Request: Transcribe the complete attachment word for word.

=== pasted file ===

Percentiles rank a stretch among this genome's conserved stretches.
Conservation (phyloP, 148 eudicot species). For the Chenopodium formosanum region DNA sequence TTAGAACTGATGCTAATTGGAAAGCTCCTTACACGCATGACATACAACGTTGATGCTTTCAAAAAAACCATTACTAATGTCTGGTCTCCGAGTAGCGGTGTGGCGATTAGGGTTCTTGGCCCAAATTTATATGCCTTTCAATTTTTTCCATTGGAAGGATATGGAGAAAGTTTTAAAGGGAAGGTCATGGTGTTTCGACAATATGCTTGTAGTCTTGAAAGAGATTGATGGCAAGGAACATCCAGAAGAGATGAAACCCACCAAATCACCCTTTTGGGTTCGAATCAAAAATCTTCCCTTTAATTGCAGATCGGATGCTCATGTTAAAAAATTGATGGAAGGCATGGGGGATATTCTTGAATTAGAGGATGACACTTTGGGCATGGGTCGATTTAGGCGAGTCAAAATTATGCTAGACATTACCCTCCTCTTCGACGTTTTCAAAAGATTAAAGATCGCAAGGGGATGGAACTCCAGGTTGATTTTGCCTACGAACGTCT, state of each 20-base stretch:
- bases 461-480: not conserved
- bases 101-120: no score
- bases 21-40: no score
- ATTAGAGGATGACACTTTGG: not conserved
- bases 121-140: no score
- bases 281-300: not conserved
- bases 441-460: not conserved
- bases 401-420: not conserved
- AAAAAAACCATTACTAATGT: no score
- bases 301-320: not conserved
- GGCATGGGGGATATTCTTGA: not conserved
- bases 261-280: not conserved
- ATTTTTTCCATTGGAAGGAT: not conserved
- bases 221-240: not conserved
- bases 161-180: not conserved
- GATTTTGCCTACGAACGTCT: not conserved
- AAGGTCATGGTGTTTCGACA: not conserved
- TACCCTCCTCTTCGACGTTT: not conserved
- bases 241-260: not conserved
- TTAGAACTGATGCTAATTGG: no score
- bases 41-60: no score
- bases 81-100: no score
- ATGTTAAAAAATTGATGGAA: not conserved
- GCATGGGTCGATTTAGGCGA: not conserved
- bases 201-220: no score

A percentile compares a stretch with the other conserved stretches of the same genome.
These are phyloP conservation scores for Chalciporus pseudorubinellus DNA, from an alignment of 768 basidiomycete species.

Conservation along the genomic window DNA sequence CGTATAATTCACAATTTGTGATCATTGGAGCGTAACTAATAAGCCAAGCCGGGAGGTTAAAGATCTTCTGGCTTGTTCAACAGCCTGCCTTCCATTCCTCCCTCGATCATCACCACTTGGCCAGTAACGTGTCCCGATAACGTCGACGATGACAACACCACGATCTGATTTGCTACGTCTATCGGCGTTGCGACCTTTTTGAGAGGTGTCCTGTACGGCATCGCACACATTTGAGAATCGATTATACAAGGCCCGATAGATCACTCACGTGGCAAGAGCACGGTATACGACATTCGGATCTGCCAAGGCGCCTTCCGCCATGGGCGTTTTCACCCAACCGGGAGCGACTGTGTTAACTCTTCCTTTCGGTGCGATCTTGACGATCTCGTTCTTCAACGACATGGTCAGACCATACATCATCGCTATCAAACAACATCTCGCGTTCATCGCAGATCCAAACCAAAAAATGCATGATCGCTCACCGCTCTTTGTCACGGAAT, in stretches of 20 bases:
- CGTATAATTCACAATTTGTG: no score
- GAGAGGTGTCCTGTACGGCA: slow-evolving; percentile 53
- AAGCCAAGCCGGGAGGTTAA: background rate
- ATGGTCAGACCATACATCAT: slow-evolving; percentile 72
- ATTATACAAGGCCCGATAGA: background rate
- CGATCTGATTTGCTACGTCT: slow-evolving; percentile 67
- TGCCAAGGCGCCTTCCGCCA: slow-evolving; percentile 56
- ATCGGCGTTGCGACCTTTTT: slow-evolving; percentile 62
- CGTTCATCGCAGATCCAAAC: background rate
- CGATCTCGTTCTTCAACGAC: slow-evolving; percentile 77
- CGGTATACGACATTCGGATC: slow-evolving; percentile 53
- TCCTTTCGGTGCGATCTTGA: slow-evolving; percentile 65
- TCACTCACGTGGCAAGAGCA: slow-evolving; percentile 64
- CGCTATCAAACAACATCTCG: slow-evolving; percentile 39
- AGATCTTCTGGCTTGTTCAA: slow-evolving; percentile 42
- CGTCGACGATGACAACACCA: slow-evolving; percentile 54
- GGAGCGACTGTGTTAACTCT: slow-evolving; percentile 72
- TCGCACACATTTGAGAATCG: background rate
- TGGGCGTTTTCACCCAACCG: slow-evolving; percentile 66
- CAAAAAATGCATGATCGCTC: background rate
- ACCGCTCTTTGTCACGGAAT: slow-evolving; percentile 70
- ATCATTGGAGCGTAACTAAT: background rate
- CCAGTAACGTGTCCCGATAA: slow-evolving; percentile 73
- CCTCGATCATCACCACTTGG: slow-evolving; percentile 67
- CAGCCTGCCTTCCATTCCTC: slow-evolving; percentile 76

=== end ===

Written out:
Percentiles rank a stretch among this genome's conserved stretches.
Conservation (phyloP, 148 eudicot species). For the Chenopodium formosanum region DNA sequence TTAGAACTGATGCTAATTGGAAAGCTCCTTACACGCATGACATACAACGTTGATGCTTTCAAAAAAACCATTACTAATGTCTGGTCTCCGAGTAGCGGTGTGGCGATTAGGGTTCTTGGCCCAAATTTATATGCCTTTCAATTTTTTCCATTGGAAGGATATGGAGAAAGTTTTAAAGGGAAGGTCATGGTGTTTCGACAATATGCTTGTAGTCTTGAAAGAGATTGATGGCAAGGAACATCCAGAAGAGATGAAACCCACCAAATCACCCTTTTGGGTTCGAATCAAAAATCTTCCCTTTAATTGCAGATCGGATGCTCATGTTAAAAAATTGATGGAAGGCATGGGGGATATTCTTGAATTAGAGGATGACACTTTGGGCATGGGTCGATTTAGGCGAGTCAAAATTATGCTAGACATTACCCTCCTCTTCGACGTTTTCAAAAGATTAAAGATCGCAAGGGGATGGAACTCCAGGTTGATTTTGCCTACGAACGTCT, state of each 20-base stretch:
- bases 461-480: not conserved
- bases 101-120: no score
- bases 21-40: no score
- ATTAGAGGATGACACTTTGG: not conserved
- bases 121-140: no score
- bases 281-300: not conserved
- bases 441-460: not conserved
- bases 401-420: not conserved
- AAAAAAACCATTACTAATGT: no score
- bases 301-320: not conserved
- GGCATGGGGGATATTCTTGA: not conserved
- bases 261-280: not conserved
- ATTTTTTCCATTGGAAGGAT: not conserved
- bases 221-240: not conserved
- bases 161-180: not conserved
- GATTTTGCCTACGAACGTCT: not conserved
- AAGGTCATGGTGTTTCGACA: not conserved
- TACCCTCCTCTTCGACGTTT: not conserved
- bases 241-260: not conserved
- TTAGAACTGATGCTAATTGG: no score
- bases 41-60: no score
- bases 81-100: no score
- ATGTTAAAAAATTGATGGAA: not conserved
- GCATGGGTCGATTTAGGCGA: not conserved
- bases 201-220: no score

A percentile compares a stretch with the other conserved stretches of the same genome.
These are phyloP conservation scores for Chalciporus pseudorubinellus DNA, from an alignment of 768 basidiomycete species.

Conservation along the genomic window DNA sequence CGTATAATTCACAATTTGTGATCATTGGAGCGTAACTAATAAGCCAAGCCGGGAGGTTAAAGATCTTCTGGCTTGTTCAACAGCCTGCCTTCCATTCCTCCCTCGATCATCACCACTTGGCCAGTAACGTGTCCCGATAACGTCGACGATGACAACACCACGATCTGATTTGCTACGTCTATCGGCGTTGCGACCTTTTTGAGAGGTGTCCTGTACGGCATCGCACACATTTGAGAATCGATTATACAAGGCCCGATAGATCACTCACGTGGCAAGAGCACGGTATACGACATTCGGATCTGCCAAGGCGCCTTCCGCCATGGGCGTTTTCACCCAACCGGGAGCGACTGTGTTAACTCTTCCTTTCGGTGCGATCTTGACGATCTCGTTCTTCAACGACATGGTCAGACCATACATCATCGCTATCAAACAACATCTCGCGTTCATCGCAGATCCAAACCAAAAAATGCATGATCGCTCACCGCTCTTTGTCACGGAAT, in stretches of 20 bases:
- CGTATAATTCACAATTTGTG: no score
- GAGAGGTGTCCTGTACGGCA: slow-evolving; percentile 53
- AAGCCAAGCCGGGAGGTTAA: background rate
- ATGGTCAGACCATACATCAT: slow-evolving; percentile 72
- ATTATACAAGGCCCGATAGA: background rate
- CGATCTGATTTGCTACGTCT: slow-evolving; percentile 67
- TGCCAAGGCGCCTTCCGCCA: slow-evolving; percentile 56
- ATCGGCGTTGCGACCTTTTT: slow-evolving; percentile 62
- CGTTCATCGCAGATCCAAAC: background rate
- CGATCTCGTTCTTCAACGAC: slow-evolving; percentile 77
- CGGTATACGACATTCGGATC: slow-evolving; percentile 53
- TCCTTTCGGTGCGATCTTGA: slow-evolving; percentile 65
- TCACTCACGTGGCAAGAGCA: slow-evolving; percentile 64
- CGCTATCAAACAACATCTCG: slow-evolving; percentile 39
- AGATCTTCTGGCTTGTTCAA: slow-evolving; percentile 42
- CGTCGACGATGACAACACCA: slow-evolving; percentile 54
- GGAGCGACTGTGTTAACTCT: slow-evolving; percentile 72
- TCGCACACATTTGAGAATCG: background rate
- TGGGCGTTTTCACCCAACCG: slow-evolving; percentile 66
- CAAAAAATGCATGATCGCTC: background rate
- ACCGCTCTTTGTCACGGAAT: slow-evolving; percentile 70
- ATCATTGGAGCGTAACTAAT: background rate
- CCAGTAACGTGTCCCGATAA: slow-evolving; percentile 73
- CCTCGATCATCACCACTTGG: slow-evolving; percentile 67
- CAGCCTGCCTTCCATTCCTC: slow-evolving; percentile 76